Variance law is largely embodied in local legislation, and its particulars of course vary from locality to locality. It nevertheless contains, if not constants, recurring themes. As indicated in the cited cases, the concept of "hardship" is one of those themes. Another, as also indicated in Lovell, is that variances are an extraordinary remedy that "should not be employed as a substitute for the normal legislative process of amending zoning regulations." Id. Against that background, the appearance of the term "hardship" in the county's ordinance here cannot be regarded as a coincidence, independent of its traditional meaning, nor can it be assumed to have the mere tail-of-the-dog meaning--if that much--to which LUBA's and Kelley's interpretation would reduce it. In any event, for the reasons we have discussed, the language of section 1205.02(A) does not allow that interpretation.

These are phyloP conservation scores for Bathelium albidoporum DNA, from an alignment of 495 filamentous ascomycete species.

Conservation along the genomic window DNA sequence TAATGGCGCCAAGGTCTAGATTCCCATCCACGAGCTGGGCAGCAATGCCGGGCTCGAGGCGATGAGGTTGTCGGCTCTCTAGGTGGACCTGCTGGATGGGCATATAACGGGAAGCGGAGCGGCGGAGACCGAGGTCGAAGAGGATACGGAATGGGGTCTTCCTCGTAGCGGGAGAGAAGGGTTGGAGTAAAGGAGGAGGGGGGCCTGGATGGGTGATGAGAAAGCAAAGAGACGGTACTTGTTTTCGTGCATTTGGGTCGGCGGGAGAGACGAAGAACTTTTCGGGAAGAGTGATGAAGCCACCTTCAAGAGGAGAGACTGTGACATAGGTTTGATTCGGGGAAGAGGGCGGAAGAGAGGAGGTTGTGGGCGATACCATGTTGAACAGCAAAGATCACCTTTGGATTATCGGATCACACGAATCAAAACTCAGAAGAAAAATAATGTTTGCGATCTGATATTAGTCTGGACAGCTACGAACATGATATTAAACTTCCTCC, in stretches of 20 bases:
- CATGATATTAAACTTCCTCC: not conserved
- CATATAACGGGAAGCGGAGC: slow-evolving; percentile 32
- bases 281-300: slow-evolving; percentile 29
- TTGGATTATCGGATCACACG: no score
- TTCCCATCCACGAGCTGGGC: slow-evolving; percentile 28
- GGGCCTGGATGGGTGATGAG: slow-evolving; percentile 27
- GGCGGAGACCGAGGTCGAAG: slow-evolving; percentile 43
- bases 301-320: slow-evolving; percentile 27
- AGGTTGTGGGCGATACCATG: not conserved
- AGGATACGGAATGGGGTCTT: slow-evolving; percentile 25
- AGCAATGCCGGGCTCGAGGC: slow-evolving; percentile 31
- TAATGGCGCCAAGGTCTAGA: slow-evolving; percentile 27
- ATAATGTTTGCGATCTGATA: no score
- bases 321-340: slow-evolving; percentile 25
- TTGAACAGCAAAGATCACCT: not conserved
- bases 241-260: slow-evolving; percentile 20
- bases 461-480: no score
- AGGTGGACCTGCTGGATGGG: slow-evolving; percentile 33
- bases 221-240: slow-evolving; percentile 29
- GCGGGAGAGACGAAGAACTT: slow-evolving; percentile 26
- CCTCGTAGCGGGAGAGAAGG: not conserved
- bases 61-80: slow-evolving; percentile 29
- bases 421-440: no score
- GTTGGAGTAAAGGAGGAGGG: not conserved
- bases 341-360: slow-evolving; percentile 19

This case is, in some respects, the reverse image of deBardelaben v. Tillamook County, 142 Or App 319, 922 P2d 683 (1996). There, the county governing body granted a variance after interpreting its ordinance in such a way, inter alia, as to virtually read the word "hardship" out of it. Notwithstanding the deferential review standard that applied to the governing body's interpretation under Clark v. Jackson County, 313 Or 508, 836 P2d 710 (1992), LUBA reasoned that the county's decision was contrary to fundamental principles of variance law and reversed it. We, in turn, reversed LUBA's decision, and held that the local interpretation of the ordinance survived the deferential standard of Clark. We observed, in concluding our opinion, that "LUBA's opinion contains an able discussion of variance law, but it cannot be sustained as an application of Clark[.]" deBardelaben, 142 Or App at 326.